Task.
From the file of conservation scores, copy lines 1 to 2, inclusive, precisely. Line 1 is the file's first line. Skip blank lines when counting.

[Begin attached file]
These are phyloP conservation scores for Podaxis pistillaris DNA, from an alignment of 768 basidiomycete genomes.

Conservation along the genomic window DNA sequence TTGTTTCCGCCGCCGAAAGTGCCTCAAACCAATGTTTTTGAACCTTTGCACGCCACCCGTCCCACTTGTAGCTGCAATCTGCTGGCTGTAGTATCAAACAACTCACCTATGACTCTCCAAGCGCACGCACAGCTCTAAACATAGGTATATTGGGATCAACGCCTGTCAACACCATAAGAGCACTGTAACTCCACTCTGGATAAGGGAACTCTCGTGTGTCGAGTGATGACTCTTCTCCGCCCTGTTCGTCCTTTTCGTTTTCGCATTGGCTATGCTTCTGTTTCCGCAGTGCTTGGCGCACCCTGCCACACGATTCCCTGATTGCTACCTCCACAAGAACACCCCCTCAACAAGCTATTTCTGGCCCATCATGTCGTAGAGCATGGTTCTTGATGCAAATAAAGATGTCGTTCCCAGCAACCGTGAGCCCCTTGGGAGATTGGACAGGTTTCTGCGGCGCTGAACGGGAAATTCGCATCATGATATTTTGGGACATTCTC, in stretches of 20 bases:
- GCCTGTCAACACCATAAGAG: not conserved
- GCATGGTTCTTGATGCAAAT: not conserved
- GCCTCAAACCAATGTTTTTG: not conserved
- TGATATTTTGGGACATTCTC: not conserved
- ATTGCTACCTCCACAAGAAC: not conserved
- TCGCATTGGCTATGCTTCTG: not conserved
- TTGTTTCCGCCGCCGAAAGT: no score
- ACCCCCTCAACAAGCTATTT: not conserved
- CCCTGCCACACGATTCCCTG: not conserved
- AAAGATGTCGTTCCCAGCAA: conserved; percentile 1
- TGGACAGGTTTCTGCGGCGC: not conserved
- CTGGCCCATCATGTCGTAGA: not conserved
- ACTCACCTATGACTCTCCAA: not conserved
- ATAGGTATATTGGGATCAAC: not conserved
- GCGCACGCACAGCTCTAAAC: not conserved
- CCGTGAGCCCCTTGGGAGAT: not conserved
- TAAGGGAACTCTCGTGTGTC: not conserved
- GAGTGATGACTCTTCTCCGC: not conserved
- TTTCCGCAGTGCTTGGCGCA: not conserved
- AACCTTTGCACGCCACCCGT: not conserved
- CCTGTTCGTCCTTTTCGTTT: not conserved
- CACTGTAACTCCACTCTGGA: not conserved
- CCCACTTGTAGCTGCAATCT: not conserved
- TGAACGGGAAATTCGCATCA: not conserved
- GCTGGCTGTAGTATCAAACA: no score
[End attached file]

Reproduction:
These are phyloP conservation scores for Podaxis pistillaris DNA, from an alignment of 768 basidiomycete genomes.

Conservation along the genomic window DNA sequence TTGTTTCCGCCGCCGAAAGTGCCTCAAACCAATGTTTTTGAACCTTTGCACGCCACCCGTCCCACTTGTAGCTGCAATCTGCTGGCTGTAGTATCAAACAACTCACCTATGACTCTCCAAGCGCACGCACAGCTCTAAACATAGGTATATTGGGATCAACGCCTGTCAACACCATAAGAGCACTGTAACTCCACTCTGGATAAGGGAACTCTCGTGTGTCGAGTGATGACTCTTCTCCGCCCTGTTCGTCCTTTTCGTTTTCGCATTGGCTATGCTTCTGTTTCCGCAGTGCTTGGCGCACCCTGCCACACGATTCCCTGATTGCTACCTCCACAAGAACACCCCCTCAACAAGCTATTTCTGGCCCATCATGTCGTAGAGCATGGTTCTTGATGCAAATAAAGATGTCGTTCCCAGCAACCGTGAGCCCCTTGGGAGATTGGACAGGTTTCTGCGGCGCTGAACGGGAAATTCGCATCATGATATTTTGGGACATTCTC, in stretches of 20 bases: